Queer: November 2004 Archives

He's gone. Colin Powell's finally gone, and under the most cowardly of circumstances, just slipping out the back door quietly to no good purpose, and not three years ago, not two years ago and ultimately not at any time before November 2, but instead only days after the apparently successful election campaign of the man for whose stupidity and insane belligerance he destroyed whatever reputation he may* have assembled years ago.

That same cowardice, in the line of his duty as Secretary of State, is responsible for the deaths of perhaps over a hundred thousand Americans and Iraqis.

Powell's legacy will, and not incidently, include his argument that the U.S. armed services couldn't (shouldn't?) be integrated - for homosexuals, that is. I'm sure however that he would have made the usual exception for times of war like the present, when they are needed for cannon fodder.

A very small man indeed.

*I'll leave it to others, who know much more than I do, to comment on Powell's early, very problematic career in the Viet Nam war (a Mai Lai cover-up is apparently only part of it) and in the Iran-Contra affair (coordinating the sale of missiles to Iran), and I'm sure they will.

[thanks to Elise Engler for the reminder about Powell's early days]

David Wojnarowicz untitled (1988-89) collage on masonite 39" x 32" detail

David could make the stones weep, but he could also make them scream. Last night we were welcomed by PPOW and Poets House to a tribute to the artist and writer David Wojnarowicz, who died of AIDS complications in 1992. The evening was scheduled for one of the last days of the gallery's current show, "Out of Silence: Artworks with Original Text by David Wojnarowicz." Five writers, artists and activists read from his texts or delivered original work inspired by his art and his rage.

For someone who had met David and who had been familiar with and in awe of his power for twenty years, the most surprising thing about the evening was the description and engagement of the overflow crowd; most of the people in the room were too young to have known the man whose memory brought them together last night.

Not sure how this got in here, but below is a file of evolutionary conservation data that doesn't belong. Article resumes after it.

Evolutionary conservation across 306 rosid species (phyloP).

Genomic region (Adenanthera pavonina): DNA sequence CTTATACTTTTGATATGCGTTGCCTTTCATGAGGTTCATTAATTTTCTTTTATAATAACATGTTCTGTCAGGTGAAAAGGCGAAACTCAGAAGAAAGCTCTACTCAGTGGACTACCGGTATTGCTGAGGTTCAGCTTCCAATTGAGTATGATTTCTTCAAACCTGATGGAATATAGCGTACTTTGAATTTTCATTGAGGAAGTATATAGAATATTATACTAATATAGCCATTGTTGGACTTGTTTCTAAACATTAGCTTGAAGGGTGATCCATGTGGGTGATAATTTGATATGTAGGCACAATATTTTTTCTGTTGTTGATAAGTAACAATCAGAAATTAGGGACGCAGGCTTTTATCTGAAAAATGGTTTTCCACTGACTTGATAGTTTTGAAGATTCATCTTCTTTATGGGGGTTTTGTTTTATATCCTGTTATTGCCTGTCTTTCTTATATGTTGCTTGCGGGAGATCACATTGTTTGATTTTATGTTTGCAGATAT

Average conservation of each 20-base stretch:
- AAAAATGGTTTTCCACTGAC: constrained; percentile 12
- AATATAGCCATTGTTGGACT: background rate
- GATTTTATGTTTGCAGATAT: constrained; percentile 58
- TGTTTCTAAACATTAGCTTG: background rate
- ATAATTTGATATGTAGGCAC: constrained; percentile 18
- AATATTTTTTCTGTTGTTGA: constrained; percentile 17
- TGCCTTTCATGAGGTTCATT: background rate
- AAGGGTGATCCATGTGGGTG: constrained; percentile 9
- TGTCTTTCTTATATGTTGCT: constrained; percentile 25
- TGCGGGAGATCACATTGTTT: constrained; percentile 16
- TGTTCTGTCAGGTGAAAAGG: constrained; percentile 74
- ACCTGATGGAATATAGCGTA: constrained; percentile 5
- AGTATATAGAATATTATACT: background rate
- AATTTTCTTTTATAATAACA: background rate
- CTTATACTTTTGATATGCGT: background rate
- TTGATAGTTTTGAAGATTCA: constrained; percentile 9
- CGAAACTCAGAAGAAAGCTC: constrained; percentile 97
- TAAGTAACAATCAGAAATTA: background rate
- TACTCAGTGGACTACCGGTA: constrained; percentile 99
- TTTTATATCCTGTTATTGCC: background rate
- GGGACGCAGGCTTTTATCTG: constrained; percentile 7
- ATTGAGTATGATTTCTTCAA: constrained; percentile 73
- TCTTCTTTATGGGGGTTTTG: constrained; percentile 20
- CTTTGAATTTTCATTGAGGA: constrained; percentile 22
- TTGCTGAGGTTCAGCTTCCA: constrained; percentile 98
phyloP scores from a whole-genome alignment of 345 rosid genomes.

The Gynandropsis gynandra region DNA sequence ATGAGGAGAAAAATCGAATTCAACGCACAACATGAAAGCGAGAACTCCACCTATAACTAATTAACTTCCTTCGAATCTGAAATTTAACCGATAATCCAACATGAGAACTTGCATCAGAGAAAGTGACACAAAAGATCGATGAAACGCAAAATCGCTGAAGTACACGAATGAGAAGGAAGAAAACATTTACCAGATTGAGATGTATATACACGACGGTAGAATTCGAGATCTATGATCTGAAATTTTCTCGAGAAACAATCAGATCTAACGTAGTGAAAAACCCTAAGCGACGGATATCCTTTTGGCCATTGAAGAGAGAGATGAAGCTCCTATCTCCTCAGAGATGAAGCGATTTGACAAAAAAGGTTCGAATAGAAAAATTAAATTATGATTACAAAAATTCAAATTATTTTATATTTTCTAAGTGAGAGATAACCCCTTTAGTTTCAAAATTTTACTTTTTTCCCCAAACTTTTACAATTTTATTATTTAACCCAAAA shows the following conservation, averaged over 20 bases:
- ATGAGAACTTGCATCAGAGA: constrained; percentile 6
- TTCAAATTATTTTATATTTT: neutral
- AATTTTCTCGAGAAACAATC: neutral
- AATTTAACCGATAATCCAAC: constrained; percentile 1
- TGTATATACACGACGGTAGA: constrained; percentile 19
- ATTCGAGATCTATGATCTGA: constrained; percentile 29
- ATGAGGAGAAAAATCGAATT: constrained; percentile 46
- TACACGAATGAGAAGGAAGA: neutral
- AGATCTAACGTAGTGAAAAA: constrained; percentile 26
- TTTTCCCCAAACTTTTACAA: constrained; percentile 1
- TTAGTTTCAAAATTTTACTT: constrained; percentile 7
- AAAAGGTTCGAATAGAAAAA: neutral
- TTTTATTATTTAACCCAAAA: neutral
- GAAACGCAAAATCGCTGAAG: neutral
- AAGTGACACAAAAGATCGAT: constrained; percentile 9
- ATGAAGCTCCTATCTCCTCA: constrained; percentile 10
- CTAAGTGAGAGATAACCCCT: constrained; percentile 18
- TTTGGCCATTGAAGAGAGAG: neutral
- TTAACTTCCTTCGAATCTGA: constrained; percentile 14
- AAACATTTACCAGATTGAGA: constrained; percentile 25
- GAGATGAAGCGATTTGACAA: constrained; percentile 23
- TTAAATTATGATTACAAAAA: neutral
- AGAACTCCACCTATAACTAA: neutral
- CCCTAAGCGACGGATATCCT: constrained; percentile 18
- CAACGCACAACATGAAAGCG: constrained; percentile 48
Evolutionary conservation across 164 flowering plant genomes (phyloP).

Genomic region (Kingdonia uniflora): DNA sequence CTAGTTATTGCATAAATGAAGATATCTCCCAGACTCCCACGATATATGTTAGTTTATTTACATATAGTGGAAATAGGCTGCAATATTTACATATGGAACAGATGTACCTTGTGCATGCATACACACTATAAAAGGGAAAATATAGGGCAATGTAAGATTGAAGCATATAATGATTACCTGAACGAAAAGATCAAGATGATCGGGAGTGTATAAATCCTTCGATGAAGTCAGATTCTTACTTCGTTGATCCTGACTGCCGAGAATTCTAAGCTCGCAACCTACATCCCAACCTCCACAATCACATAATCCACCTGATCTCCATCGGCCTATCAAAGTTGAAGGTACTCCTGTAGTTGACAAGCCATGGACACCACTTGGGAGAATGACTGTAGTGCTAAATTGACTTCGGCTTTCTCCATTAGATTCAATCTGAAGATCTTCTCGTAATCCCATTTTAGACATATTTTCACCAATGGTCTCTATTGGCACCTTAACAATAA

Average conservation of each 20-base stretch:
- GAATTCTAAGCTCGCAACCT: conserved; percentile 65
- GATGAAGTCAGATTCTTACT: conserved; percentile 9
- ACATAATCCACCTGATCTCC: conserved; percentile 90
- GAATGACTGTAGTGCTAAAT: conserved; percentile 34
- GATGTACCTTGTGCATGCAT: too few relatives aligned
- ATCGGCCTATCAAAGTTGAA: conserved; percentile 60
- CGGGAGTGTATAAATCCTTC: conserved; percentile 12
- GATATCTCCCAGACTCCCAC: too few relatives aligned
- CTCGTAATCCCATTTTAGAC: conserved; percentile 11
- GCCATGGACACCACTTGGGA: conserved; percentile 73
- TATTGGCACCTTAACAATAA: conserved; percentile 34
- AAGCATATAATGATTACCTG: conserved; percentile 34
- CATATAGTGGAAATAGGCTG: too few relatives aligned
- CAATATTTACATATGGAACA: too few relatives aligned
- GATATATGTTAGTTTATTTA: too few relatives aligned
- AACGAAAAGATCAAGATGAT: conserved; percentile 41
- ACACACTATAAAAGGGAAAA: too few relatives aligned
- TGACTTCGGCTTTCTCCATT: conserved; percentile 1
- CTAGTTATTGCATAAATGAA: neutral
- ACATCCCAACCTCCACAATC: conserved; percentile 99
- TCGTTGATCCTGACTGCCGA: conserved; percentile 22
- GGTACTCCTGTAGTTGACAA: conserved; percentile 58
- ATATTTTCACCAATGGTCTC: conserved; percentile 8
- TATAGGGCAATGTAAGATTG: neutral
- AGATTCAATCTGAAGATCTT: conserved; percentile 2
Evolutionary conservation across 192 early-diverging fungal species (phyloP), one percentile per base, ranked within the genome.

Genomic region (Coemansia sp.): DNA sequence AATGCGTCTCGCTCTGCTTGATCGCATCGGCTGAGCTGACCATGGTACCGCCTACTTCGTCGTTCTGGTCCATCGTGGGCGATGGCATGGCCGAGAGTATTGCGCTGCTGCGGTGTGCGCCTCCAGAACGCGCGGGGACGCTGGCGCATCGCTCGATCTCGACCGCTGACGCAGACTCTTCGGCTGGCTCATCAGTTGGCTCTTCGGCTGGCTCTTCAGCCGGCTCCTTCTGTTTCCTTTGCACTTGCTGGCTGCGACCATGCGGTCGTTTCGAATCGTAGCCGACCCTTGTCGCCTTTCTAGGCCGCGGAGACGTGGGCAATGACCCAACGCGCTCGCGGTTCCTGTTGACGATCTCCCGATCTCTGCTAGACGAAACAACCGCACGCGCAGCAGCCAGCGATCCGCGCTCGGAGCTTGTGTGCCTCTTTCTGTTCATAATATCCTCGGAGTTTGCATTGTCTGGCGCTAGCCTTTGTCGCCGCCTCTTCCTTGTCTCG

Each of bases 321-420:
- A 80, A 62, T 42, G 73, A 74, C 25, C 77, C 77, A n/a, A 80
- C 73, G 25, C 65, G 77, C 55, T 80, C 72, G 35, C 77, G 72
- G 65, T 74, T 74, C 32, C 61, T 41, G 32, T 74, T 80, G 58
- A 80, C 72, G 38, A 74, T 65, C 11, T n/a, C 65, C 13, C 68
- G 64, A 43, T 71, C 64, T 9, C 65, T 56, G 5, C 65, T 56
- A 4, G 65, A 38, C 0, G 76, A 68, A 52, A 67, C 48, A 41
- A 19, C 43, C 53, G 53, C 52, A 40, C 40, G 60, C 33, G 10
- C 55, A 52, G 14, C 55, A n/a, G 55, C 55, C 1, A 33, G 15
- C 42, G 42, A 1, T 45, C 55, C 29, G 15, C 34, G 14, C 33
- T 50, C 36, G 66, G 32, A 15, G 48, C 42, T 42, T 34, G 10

The young novelist and poet Douglas A. Martin read an excerpt from Wojnarowicz's powerful memoir, "Close to the Knives," the scene where the artist/poet describes an erotic encounter with a stranger inside his "salesman station wagon" parked off a deserted road somewhere in Arizona. This was more of a performance than a reading. David was in the room.

Douglas A. Martin inside David Wojnarowicz

His former lover, Tom Rauffenbart, reminded many in the room that David was not just an angry man. A child who loved life of all kinds, he never shut down an extraordinary curiosity which began very early. One of the works on display in the room was a black and white photographic print showing an obviously homemade biological specimen (certainly not dead from David's hand) in a jar on a windowsill. There was a text within the image, small white print in the lower right corner:

When I was a kid I went into the backyard and tried to
dig a hole to China with a shovel and a bucket. After an
entire afternoon I hadn't even left New Jersey
For more on David and the evening, see Bloggy.


We spotted this wonderful, much-used Toyota last night while walking to the E train Spring Street stop. I had already taken this shot before I walked around the side of the car and saw the door emblazoned with a large "Citizen Reno" sign. Of course!

Inside on the dashboard was a small stack of her DVD, "Rebel Without a Pause." Is our hero tempting the culturally and politically savvy thief, or just advertising?

This page is an archive of entries in the Queer category from November 2004.

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